I had decided to follow my dad’s advice and not play intercollegiate sports in college. Then our high school football coach informed me that the Stanford football coach wanted to have lunch with Merlin Olsen and me. Those of you who are younger may not know Merlin. He was an incredible all-American tackle on the Logan High School football team where I played quarterback and safety and returned kickoffs and punts. In high school Merlin was recruited by most football powers across the nation. In college he won the Outland Trophy as the nation’s best interior lineman. Merlin was ultimately the third overall pick in the National Football League draft and played in an amazing 14 consecutive Pro Bowls. He was inducted into the Pro Football Hall of Fame in 1982.20

The lunch with the Stanford coach was at the Bluebird restaurant in Logan, Utah. After we shook hands, he never once made eye contact with me. He talked directly to Merlin but ignored me. At the end of the lunch, for the first time, he turned toward me, but he could not remember my name. He then informed Merlin, “If you choose Stanford and want to bring your friend with you, he has good enough grades and it could probably be arranged.” This experience confirmed for me that I should follow my dad’s wise counsel.

cook-choices-192x192My intent is not to discourage participation in sports or the use of the Internet or other worthwhile activities young people enjoy. They are the kind of activities that require moderation, balance, and wisdom. When used wisely, they enrich our lives.

However, I encourage everyone, young and old, to review goals and objectives and strive to exercise greater discipline. Our daily conduct and choices should be consistent with our goals. We need to rise above rationalizations and distractions. It is especially important to make choices consistent with our covenants to serve Jesus Christ in righteousness.21 We must not take our eyes off or drop that ball for any reason.

This life is the time to prepare to meet God.22 We are a happy, joyous people. We appreciate a good sense of humor and treasure unstructured time with friends and family. But we need to recognize that there is a seriousness of purpose that must undergird our approach to life and all our choices. Distractions and rationalizations that limit progress are harmful enough, but when they diminish faith in Jesus Christ and His Church, they are tragic.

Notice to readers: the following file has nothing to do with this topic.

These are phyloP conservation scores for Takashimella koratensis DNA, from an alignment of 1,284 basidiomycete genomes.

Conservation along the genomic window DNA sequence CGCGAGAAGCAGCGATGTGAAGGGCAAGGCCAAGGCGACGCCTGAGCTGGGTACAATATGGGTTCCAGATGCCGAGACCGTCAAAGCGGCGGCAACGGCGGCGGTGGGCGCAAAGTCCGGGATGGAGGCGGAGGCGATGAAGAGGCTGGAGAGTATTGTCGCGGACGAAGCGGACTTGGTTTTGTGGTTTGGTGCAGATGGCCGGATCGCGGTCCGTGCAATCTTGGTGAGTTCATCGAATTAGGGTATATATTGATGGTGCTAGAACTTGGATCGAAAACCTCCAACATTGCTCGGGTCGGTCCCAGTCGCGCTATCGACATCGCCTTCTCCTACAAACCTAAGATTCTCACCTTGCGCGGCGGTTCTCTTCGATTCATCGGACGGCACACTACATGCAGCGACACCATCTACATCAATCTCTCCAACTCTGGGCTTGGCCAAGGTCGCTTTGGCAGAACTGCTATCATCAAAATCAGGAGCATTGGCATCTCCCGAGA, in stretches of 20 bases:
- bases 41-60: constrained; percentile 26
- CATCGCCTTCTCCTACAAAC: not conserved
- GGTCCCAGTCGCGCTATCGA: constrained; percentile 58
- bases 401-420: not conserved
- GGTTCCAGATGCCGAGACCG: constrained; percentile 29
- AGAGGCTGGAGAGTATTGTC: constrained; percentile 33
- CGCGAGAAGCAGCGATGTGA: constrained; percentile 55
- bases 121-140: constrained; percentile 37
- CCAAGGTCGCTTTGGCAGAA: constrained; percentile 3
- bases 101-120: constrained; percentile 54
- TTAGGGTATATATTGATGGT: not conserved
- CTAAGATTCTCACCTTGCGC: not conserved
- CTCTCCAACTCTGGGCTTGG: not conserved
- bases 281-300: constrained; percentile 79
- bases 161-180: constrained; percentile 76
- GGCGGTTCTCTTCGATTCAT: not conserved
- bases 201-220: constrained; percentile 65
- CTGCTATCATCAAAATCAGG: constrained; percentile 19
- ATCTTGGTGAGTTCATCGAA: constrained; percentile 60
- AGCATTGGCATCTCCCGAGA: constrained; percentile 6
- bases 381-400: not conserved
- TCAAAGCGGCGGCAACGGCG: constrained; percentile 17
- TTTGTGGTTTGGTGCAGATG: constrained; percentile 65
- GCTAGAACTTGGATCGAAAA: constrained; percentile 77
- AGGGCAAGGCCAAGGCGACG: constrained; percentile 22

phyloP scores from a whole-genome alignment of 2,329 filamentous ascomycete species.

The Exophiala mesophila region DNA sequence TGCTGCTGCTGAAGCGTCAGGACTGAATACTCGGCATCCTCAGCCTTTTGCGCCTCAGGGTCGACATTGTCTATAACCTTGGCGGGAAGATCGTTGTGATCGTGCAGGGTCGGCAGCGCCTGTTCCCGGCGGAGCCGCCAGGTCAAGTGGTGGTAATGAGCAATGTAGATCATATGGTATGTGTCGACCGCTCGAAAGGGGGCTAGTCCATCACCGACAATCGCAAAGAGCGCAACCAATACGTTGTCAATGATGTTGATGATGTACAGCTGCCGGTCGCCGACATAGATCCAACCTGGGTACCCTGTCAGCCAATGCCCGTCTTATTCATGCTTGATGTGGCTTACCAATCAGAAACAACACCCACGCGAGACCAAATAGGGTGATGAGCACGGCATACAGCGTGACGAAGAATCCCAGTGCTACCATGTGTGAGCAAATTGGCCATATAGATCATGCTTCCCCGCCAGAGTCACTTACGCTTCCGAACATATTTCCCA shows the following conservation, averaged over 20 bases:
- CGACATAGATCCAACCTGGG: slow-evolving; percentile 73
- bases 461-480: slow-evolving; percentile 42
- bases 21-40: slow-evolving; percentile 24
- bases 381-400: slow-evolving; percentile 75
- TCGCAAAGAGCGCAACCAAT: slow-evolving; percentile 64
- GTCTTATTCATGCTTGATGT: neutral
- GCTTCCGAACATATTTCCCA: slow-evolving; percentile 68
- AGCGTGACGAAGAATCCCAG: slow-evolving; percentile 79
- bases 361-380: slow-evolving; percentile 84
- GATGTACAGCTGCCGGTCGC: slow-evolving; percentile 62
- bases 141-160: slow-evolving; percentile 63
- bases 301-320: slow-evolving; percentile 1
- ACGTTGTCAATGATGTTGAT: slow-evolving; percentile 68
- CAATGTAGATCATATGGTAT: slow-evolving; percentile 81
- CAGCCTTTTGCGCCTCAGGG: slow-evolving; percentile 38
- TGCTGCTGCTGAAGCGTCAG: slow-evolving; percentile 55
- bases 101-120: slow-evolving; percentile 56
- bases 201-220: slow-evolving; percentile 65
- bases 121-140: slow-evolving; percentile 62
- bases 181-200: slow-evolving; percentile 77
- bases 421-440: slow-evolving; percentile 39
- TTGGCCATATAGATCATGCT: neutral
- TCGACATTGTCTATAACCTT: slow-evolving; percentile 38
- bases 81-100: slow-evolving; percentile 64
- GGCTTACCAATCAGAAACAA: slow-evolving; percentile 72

My prayer . . . we will make our conduct consistent with the noble purposes required of those who are in the service of the Master. In all things we should remember that being “valiant in the testimony of Jesus” is the great dividing test between the celestial and terrestrial kingdoms.23 We want to be found on the celestial side of that divide. As one of His Apostles, I bear fervent testimony of the reality of the Atonement and the divinity of Jesus Christ, our Savior.

 

  1. Lee Mendelson-Bill Melendez Production TV Specials.
  1. From the moons of Saturn distracting her to worrying about possible toxic substances in her glove, Lucy always rationalized why she dropped the ball.
  1. See “Decisions Determine Destiny,” chapter 8 in Pathways to Perfection: Discourses of Thomas S. Monson (1973), 57–65.
  1. Isaiah 7:15.
  1. “If to do were as easy as to know what were good to do, chapels had been churches and poor men’s cottages princes’ palaces” (William Shakespeare, The Merchant of Venice, act 1, scene 2, lines 12–14).
  1. Doctrine and Covenants 58:27.
  1. See Adjusting to Missionary Life (booklet, 2013), 23–49.
  1. See Stephanie Rosenbloom, “Dealing with Digital Cruelty,” New York Times, Aug. 24, 2014, SR1.
  1. Randall L. Ridd, “The Choice Generation,” Ensign or Liahona, May 2014, 56.
  1. See Doctrine and Covenants 45:26.
  1. See David A. Bednar, “To Sweep the Earth as with a Flood” (speech delivered at BYU Campus Education Week, Aug. 19, 2014); lds.org/prophets-and-apostles/unto-all-the-world/to-sweep-the-earth-as-with-a-flood.
  1. Arthur C. Brooks, “Love People, Not Pleasure,” New York Times, July 20, 2014, SR1.
  1. Unfortunately, one diversion that has increased in our day is pure foolishness. When the Savior enumerated some of the things that can defile man, He included foolishness (see Mark 7:22).
  1. This happened in ancient Greece and Rome, as well as with the Book of Mormon civilizations.
  1. See Frederic W. Farrar, The Life and Work of St. Paul (1898), 302. There were philosophers of all kinds, including Epicureans and Stoics, rival groups who some described as the Pharisees and the Sadducees of the pagan world. See also Quentin L. Cook, “Looking beyond the Mark,” Ensign, Mar. 2003, 41–44; Liahona, Mar. 2003, 21–24.
  1. Acts 17:21.
  1. Acts 17:32.
  1. Farrar, The Life and Work of St. Paul, 312.
  1. See Dallin H. Oaks, “Good, Better, Best,” Ensign or Liahona, Nov. 2007, 104–8.
  1. Merlin Olsen was a hall of fame football player, actor, and NFL commentator for NBC. He won the Outland Trophy playing football for Utah State University. He played pro football for the Los Angeles Rams. On TV he played Jonathan Garvey opposite Michael Landon on Little House on the Prairie and had his own TV program, Father Murphy. Merlin is now deceased (Mar. 11, 2010), and we miss him very much.